The water reservoir is not contingent on any other development, but still requires a revision to the 2010 plan to proceed. However, because HLB had originally designated the 92-acre parcel for new residential units, the organization decided to review the entire plan, not only to include AWWU’s request for land, but close the housing gap by bringing more moderate price houses in a mixed-density market.

According to the Carol Creek study produced for HLB, “The Administration of Mayor Ethan Berkowitz is committed to improving housing options across the Municipality, including identifying underutilized municipally-owned properties that have potential for new housing development.”

The Administration therefore directed HLB to look for opportunities to move land to market for housing.

Proposed units would retain access to open space, an elementary school, trails and recreation. There is no guarantee that a developer would actually build the maximum number of units, Iden said, but such an option is possible. That is because, she explained, the HLB wanted the market to decide what would work in the area, while spreading the cost of required infrastructure across more housing units, making such units more affordable.

(Moderate priced housing is a clear distinction from “Affordable Housing”: the former is what potential residents can afford, while the latter is for residents who require subsidies.)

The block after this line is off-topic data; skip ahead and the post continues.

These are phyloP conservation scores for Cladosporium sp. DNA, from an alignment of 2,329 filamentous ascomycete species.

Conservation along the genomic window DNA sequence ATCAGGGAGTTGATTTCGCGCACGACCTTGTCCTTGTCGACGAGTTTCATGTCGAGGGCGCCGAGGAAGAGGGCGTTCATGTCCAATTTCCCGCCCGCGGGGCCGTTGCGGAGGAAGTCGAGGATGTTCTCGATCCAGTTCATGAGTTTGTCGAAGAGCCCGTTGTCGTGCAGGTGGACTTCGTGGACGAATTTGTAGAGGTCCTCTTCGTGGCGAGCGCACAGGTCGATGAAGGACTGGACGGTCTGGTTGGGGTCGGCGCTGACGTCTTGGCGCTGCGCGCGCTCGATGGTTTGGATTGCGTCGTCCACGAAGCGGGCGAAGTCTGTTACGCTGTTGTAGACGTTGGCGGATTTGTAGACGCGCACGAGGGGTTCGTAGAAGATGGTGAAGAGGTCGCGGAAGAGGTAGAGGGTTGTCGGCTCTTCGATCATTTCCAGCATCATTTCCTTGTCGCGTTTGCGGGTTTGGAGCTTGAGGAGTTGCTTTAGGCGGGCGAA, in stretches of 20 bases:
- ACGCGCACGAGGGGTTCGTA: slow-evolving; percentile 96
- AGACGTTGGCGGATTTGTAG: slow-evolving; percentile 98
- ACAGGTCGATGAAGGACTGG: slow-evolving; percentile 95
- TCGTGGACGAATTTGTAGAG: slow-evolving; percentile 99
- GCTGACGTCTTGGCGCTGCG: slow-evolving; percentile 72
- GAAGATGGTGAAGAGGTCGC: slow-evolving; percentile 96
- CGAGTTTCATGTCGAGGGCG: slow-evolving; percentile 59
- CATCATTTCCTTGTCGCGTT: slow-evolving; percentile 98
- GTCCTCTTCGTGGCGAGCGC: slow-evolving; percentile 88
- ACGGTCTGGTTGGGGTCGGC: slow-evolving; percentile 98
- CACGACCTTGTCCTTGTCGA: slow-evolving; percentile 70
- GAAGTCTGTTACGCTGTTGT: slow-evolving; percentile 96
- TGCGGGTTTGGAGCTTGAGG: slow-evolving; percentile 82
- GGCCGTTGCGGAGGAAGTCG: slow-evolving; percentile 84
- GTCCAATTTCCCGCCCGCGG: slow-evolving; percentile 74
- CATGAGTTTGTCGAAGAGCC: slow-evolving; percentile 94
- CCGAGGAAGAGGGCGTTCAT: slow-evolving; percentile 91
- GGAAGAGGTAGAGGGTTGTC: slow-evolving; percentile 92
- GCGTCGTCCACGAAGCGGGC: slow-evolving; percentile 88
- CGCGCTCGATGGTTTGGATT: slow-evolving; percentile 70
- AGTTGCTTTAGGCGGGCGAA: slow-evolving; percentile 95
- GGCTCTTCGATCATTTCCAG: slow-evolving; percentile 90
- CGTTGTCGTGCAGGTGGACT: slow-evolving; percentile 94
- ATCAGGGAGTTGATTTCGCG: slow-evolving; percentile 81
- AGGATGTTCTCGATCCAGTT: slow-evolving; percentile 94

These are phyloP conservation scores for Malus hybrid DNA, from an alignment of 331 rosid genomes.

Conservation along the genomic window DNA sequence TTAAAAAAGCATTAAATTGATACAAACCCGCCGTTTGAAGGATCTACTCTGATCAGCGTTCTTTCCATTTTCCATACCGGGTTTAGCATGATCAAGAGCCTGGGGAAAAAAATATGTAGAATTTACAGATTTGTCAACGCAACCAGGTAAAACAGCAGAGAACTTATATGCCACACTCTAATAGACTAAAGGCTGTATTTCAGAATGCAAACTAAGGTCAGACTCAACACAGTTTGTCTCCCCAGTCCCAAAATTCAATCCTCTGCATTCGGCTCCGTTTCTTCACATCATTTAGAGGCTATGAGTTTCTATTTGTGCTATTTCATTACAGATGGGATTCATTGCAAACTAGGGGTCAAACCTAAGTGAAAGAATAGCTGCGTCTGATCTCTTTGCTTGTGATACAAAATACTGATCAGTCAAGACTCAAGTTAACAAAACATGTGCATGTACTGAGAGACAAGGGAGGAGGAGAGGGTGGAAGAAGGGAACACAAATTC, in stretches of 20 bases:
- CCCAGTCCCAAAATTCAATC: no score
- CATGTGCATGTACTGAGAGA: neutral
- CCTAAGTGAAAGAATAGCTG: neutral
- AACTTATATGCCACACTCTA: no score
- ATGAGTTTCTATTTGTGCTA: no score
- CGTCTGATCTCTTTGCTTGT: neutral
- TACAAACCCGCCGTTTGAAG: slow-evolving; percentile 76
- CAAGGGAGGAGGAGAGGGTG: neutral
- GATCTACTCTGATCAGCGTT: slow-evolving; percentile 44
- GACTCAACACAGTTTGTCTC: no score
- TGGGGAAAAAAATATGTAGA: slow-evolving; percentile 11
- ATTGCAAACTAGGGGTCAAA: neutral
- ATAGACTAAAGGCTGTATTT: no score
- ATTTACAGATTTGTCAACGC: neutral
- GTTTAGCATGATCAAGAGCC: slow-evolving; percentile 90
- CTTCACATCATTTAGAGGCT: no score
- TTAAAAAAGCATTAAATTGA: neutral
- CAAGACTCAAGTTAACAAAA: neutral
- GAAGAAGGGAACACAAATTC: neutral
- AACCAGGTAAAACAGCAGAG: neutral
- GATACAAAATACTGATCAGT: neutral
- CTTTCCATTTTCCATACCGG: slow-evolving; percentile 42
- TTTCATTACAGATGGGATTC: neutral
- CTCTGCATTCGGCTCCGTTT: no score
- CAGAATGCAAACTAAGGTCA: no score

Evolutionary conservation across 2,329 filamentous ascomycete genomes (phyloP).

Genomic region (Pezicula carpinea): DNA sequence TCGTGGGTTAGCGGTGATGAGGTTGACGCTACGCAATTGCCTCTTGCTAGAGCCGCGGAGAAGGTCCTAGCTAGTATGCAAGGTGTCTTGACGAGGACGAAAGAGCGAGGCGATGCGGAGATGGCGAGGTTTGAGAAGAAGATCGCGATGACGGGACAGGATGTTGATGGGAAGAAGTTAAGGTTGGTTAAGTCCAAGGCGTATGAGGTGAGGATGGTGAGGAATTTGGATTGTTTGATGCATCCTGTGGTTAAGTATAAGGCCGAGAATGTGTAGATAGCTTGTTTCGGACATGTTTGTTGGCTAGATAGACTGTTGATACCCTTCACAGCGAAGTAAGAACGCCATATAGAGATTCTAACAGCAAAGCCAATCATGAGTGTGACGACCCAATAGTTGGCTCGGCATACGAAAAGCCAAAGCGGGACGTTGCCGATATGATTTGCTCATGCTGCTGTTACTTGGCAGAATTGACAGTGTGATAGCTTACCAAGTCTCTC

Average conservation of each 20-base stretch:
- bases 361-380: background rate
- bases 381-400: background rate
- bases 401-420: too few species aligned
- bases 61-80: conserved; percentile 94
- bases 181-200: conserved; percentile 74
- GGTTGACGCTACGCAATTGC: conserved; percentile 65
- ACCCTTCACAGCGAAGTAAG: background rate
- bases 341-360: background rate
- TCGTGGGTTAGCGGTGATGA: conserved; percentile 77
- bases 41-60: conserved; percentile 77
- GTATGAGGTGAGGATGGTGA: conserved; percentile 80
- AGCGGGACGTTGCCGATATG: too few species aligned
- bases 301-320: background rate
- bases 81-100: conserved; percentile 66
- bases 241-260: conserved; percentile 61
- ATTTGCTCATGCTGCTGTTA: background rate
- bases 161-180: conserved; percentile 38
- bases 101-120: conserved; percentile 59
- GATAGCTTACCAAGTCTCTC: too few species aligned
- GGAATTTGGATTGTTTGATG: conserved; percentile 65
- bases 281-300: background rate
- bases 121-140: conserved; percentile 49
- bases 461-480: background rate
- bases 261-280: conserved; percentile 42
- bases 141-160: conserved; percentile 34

In addition, the revised plan now includes development standards — as no one wants to live near an ugly house — with constraints respectful of a natural setting (creek and wetlands).

Plan B

Knowing that residents were concerned with too much too fast, Agnew::Beck came up with an alternative proposal to the 2016 revised plan. Instead of 537 proposed units, the alternative will allow 378 units, with at least 201 units to be built.

This figure is still three times the original.

Impact studies have not yet been conducted on either the revised plan or its alternative, to determine the possible effects on fire and police service, traffic patterns and schools in the area. Roads and sewer and drainage needs must also be addressed.

The reality is, said Chris Beck, owner and principal of Agnew::Beck Consulting, for the project to get off the ground it requires construction of the AWWU water storage and water line. That is about five to 10 years out.

“Details on how the project is going to unfold are really quite preliminary,” Beck said.

Unwelcome change

Residents at the special meeting expressed dissatisfaction with both the 2016 revised plan, and its alternative, calling both unacceptable. Chugiak-Eagle River currently has about 80 percent undeveloped land, and residents over the years have been drawn to the area’s large lots and rural character.